“God is like a drug…”

This study has the social scientist in me worked up. I haven’t had time to digest it in full yet, but its conclusion are provocative and thought-provoking. As a sample,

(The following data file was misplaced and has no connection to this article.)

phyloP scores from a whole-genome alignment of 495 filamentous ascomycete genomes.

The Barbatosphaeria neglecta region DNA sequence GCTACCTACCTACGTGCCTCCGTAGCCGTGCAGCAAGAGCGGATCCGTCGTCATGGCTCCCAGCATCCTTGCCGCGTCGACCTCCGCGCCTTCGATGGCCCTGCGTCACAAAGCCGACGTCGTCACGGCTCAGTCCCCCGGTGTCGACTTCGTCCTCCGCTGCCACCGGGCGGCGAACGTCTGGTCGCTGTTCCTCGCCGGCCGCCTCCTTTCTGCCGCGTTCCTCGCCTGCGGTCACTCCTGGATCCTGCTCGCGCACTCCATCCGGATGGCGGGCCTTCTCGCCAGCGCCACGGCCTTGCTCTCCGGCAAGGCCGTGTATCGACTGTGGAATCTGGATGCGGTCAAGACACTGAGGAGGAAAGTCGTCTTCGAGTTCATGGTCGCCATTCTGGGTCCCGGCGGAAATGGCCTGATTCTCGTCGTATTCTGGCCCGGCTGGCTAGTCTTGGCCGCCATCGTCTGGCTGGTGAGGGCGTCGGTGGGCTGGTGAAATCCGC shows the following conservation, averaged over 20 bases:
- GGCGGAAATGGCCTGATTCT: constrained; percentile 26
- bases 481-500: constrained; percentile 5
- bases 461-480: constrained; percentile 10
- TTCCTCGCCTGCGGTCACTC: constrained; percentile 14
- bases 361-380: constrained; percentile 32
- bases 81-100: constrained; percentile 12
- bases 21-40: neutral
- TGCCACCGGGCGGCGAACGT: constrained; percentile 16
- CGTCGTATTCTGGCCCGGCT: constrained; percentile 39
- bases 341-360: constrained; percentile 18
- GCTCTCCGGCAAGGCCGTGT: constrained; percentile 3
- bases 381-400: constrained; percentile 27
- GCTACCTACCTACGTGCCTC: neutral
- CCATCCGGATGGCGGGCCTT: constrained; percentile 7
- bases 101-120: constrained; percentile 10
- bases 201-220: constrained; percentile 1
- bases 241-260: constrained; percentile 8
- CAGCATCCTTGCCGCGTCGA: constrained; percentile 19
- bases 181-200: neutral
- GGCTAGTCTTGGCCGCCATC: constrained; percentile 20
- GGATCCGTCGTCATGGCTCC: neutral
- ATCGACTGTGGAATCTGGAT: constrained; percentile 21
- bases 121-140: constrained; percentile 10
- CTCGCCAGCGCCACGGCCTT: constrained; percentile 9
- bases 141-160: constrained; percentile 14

The current study contributes to this line of research by showing howmegachurches, in a way, redefine the boundaries of insiders and outsiders. By eschewing whatthey seem to interpret as traditional boundary markers, they welcome all to participate in their interaction rituals thereby facilitating large-scale emotionally charged collective experiences. Atthe same time, they create cognitive distinctions between the insiders who know Jesus and areactively involved in the church and the outsiders who are viewed as contrary to the church’smembership symbols and mission. The interview responses indicated that attendees distinguish between mere spectators and spiritually mature, active members of the congregation. Manyrespondents expressed pride in being an active member, or rather, an insider – climbing the ranksof involvement and acquiring the special knowledge provided by their church. Themegachurches in this study exemplify selective sectarianism, which allows them to reap the benefits of sect-like cognitive boundaries as well as those gained from large organizational size.

 

 

 

 

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